Representation of Surface Luminance and Brightness in Macaque Visual Cortex

  • Hidehiko Komatsu
  • Masaharu Kinoshita
Conference paper
Part of the Keio University International Symposia for Life Sciences and Medicine book series (KEIO, volume 11)


Perceived brightness of a surface is determined not only by the luminance of the surface (local information), but also by the luminance of its surround (global information). Recent studies have indicated that activities of neurons in the early visual areas are affected not only by stimuli within their receptive fields (RFs), but also by stimuli outside the RE This suggests that the interaction between local and global information in brightness perception may be accounted for in terms of contextual modulation of the activities of luminance-sensitive neurons in the early visual area. We investigated the effects of local and global luminance on the activity of neurons in the primary visual cortex (VI) of awake macaque monkeys performing a visual fixation task. Neural responses to homogeneous surface stimuli at least three times as large as the receptive field were examined. We first tested the sensitivity of neurons to variation in local surface luminance while the luminance of the surround was kept constant. A large majority of surface-responsive neurons (106/115) changed their activity depending on the surface luminance in monotonic fashion; this was more evident in the later response period. Then, the effect of the global luminance was examined in 81 neurons by varying the luminance of the surround while keeping the surface luminance constant. The responses of some neurons (25/81) were not affected by the surround luminance. In other neurons, responses were affected by the luminance of the surround. In some of these neurons, the effects of the luminance of the surface and the surround were in the same direction, while in the others, the directions were the opposite. The former seem to encode the level of illumination, while the responses of the latter parallel the perceived brightness of the surface. These findings suggest that significant interaction between local and global luminance information takes place in VI and perceived brightness of a homogeneous surface is represented at the level of VI.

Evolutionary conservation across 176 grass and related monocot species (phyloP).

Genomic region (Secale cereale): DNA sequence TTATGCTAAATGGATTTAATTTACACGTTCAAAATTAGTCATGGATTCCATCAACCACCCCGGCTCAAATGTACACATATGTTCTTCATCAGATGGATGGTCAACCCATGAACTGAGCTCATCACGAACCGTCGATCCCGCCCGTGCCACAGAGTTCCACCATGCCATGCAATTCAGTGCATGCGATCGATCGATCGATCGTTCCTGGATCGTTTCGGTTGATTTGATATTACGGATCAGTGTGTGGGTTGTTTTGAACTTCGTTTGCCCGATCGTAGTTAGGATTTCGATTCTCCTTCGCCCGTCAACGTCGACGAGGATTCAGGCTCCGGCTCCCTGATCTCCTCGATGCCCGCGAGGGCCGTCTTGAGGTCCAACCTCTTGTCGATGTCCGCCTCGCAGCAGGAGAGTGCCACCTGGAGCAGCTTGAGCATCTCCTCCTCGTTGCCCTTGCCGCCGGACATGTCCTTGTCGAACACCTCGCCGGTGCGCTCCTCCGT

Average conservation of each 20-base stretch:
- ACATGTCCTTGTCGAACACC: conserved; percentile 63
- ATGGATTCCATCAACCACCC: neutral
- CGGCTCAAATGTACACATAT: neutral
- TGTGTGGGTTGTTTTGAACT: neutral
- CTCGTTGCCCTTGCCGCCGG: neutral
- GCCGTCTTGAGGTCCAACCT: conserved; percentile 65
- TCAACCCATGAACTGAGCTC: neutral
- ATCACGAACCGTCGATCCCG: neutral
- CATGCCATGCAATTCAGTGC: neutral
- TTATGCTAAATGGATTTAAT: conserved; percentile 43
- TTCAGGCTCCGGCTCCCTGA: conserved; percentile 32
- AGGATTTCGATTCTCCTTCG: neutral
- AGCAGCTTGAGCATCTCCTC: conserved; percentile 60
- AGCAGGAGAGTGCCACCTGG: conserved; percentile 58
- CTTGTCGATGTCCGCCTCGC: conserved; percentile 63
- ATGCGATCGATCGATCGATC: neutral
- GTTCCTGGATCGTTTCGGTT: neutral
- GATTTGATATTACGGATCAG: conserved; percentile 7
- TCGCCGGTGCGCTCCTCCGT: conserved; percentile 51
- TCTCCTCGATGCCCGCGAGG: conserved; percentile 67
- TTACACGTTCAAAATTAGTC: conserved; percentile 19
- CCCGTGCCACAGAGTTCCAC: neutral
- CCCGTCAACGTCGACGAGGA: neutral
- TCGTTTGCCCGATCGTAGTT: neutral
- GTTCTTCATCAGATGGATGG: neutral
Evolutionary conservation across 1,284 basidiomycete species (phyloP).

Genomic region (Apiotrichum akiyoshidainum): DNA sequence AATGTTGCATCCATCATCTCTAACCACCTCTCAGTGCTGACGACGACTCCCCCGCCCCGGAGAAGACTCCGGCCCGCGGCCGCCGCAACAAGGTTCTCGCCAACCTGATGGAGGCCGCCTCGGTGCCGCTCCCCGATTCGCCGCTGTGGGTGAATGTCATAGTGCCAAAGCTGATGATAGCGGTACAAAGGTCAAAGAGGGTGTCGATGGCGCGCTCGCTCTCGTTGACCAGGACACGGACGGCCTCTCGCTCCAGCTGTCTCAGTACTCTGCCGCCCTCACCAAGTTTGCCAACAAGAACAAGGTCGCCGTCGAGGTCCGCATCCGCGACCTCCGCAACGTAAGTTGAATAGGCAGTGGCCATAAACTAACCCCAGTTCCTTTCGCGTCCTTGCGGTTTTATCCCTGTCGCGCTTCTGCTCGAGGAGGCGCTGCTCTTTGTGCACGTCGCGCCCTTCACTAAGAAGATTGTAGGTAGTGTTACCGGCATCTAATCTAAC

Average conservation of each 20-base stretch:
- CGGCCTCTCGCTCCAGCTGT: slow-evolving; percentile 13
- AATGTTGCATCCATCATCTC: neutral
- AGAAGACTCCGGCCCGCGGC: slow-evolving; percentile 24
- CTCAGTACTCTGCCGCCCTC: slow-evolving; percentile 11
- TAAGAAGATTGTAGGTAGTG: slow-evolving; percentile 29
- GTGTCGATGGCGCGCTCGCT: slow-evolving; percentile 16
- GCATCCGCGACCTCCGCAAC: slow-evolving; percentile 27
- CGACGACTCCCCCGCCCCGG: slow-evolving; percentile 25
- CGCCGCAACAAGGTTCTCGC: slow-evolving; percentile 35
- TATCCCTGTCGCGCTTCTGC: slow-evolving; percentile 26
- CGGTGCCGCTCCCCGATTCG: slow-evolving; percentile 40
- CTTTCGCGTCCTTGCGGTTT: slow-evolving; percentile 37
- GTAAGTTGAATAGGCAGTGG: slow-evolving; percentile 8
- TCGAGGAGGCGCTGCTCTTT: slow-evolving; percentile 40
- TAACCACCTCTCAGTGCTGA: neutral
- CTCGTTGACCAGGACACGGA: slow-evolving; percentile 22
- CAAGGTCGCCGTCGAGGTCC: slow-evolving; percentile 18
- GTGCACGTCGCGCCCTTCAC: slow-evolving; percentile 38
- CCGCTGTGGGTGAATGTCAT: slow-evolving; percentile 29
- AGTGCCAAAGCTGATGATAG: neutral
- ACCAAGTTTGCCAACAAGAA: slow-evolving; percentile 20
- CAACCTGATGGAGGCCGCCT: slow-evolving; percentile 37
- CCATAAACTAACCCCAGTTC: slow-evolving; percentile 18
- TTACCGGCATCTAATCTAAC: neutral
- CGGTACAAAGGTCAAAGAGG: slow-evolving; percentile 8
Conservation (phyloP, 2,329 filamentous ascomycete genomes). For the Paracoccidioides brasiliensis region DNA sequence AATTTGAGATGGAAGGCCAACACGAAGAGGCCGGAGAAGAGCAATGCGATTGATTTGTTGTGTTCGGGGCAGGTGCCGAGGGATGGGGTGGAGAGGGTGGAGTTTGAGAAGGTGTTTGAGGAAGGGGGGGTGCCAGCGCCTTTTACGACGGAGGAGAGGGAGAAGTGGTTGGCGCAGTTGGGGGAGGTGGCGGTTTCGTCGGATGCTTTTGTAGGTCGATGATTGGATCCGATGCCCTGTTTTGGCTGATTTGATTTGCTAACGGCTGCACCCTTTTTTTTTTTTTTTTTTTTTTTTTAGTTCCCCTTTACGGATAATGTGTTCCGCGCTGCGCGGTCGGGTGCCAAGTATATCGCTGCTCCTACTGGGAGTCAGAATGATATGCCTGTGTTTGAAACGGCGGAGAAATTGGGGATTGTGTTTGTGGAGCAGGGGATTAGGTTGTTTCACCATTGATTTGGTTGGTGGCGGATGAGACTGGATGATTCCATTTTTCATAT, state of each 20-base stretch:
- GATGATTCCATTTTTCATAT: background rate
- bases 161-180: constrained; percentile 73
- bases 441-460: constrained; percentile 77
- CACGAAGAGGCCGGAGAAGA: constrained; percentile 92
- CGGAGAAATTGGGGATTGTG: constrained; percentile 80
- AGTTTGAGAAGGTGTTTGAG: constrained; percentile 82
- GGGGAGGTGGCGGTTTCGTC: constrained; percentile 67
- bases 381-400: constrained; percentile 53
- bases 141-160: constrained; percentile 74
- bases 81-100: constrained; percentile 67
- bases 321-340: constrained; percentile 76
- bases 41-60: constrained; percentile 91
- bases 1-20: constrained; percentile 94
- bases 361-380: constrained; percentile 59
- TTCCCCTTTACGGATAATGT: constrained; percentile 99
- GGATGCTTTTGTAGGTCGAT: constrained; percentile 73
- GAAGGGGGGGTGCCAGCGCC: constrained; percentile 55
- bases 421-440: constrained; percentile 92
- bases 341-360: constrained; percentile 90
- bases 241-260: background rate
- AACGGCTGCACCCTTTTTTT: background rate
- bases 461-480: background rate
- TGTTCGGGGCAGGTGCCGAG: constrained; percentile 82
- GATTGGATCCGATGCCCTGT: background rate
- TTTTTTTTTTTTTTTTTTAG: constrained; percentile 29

Key words

VI Surface Brightness 

Copyright information

© Springer-Verlag Tokyo 2003

Authors and Affiliations

  • Hidehiko Komatsu
    • 1
  • Masaharu Kinoshita
    • 1
  1. 1.Laboratory of Sensory and Congenitive InformationNational Institute for Physiological SciencesMyodaijiOkazakiAichiJapan

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